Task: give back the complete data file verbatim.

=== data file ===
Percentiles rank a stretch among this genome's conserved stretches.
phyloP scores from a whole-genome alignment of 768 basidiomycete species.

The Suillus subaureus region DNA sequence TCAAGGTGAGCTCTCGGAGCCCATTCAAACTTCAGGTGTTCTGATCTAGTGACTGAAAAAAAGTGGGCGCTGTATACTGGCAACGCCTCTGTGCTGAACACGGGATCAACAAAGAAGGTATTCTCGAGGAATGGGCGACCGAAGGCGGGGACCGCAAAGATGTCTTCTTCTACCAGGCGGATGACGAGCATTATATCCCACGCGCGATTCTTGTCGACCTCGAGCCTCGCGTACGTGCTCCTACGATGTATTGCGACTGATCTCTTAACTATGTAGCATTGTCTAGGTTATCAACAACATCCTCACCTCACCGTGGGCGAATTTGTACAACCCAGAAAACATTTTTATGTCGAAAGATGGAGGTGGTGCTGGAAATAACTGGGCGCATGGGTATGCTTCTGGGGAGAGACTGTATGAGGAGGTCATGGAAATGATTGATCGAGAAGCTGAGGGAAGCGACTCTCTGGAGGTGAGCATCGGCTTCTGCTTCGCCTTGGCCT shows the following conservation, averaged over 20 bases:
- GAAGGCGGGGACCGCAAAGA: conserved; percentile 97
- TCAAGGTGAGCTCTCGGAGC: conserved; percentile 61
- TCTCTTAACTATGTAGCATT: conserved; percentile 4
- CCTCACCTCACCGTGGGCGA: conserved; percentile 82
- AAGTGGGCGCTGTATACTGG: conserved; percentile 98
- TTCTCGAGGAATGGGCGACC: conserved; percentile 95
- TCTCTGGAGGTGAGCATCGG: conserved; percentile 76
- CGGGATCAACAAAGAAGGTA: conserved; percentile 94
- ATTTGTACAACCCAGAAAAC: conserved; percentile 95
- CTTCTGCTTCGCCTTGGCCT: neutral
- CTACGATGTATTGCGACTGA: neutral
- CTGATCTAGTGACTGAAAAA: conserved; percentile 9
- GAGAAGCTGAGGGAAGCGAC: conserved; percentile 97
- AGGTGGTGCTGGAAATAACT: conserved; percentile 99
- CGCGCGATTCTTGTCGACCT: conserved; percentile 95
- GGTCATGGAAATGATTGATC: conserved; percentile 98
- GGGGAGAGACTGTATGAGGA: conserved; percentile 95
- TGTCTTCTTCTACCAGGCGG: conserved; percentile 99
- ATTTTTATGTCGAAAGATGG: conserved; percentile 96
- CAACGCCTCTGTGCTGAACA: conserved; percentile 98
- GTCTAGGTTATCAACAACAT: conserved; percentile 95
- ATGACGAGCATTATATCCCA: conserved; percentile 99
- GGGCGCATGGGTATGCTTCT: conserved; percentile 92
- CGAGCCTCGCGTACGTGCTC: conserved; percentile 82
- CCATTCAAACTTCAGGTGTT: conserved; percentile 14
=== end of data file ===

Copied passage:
Percentiles rank a stretch among this genome's conserved stretches.
phyloP scores from a whole-genome alignment of 768 basidiomycete species.

The Suillus subaureus region DNA sequence TCAAGGTGAGCTCTCGGAGCCCATTCAAACTTCAGGTGTTCTGATCTAGTGACTGAAAAAAAGTGGGCGCTGTATACTGGCAACGCCTCTGTGCTGAACACGGGATCAACAAAGAAGGTATTCTCGAGGAATGGGCGACCGAAGGCGGGGACCGCAAAGATGTCTTCTTCTACCAGGCGGATGACGAGCATTATATCCCACGCGCGATTCTTGTCGACCTCGAGCCTCGCGTACGTGCTCCTACGATGTATTGCGACTGATCTCTTAACTATGTAGCATTGTCTAGGTTATCAACAACATCCTCACCTCACCGTGGGCGAATTTGTACAACCCAGAAAACATTTTTATGTCGAAAGATGGAGGTGGTGCTGGAAATAACTGGGCGCATGGGTATGCTTCTGGGGAGAGACTGTATGAGGAGGTCATGGAAATGATTGATCGAGAAGCTGAGGGAAGCGACTCTCTGGAGGTGAGCATCGGCTTCTGCTTCGCCTTGGCCT shows the following conservation, averaged over 20 bases:
- GAAGGCGGGGACCGCAAAGA: conserved; percentile 97
- TCAAGGTGAGCTCTCGGAGC: conserved; percentile 61
- TCTCTTAACTATGTAGCATT: conserved; percentile 4
- CCTCACCTCACCGTGGGCGA: conserved; percentile 82
- AAGTGGGCGCTGTATACTGG: conserved; percentile 98
- TTCTCGAGGAATGGGCGACC: conserved; percentile 95
- TCTCTGGAGGTGAGCATCGG: conserved; percentile 76
- CGGGATCAACAAAGAAGGTA: conserved; percentile 94
- ATTTGTACAACCCAGAAAAC: conserved; percentile 95
- CTTCTGCTTCGCCTTGGCCT: neutral
- CTACGATGTATTGCGACTGA: neutral
- CTGATCTAGTGACTGAAAAA: conserved; percentile 9
- GAGAAGCTGAGGGAAGCGAC: conserved; percentile 97
- AGGTGGTGCTGGAAATAACT: conserved; percentile 99
- CGCGCGATTCTTGTCGACCT: conserved; percentile 95
- GGTCATGGAAATGATTGATC: conserved; percentile 98
- GGGGAGAGACTGTATGAGGA: conserved; percentile 95
- TGTCTTCTTCTACCAGGCGG: conserved; percentile 99
- ATTTTTATGTCGAAAGATGG: conserved; percentile 96
- CAACGCCTCTGTGCTGAACA: conserved; percentile 98
- GTCTAGGTTATCAACAACAT: conserved; percentile 95
- ATGACGAGCATTATATCCCA: conserved; percentile 99
- GGGCGCATGGGTATGCTTCT: conserved; percentile 92
- CGAGCCTCGCGTACGTGCTC: conserved; percentile 82
- CCATTCAAACTTCAGGTGTT: conserved; percentile 14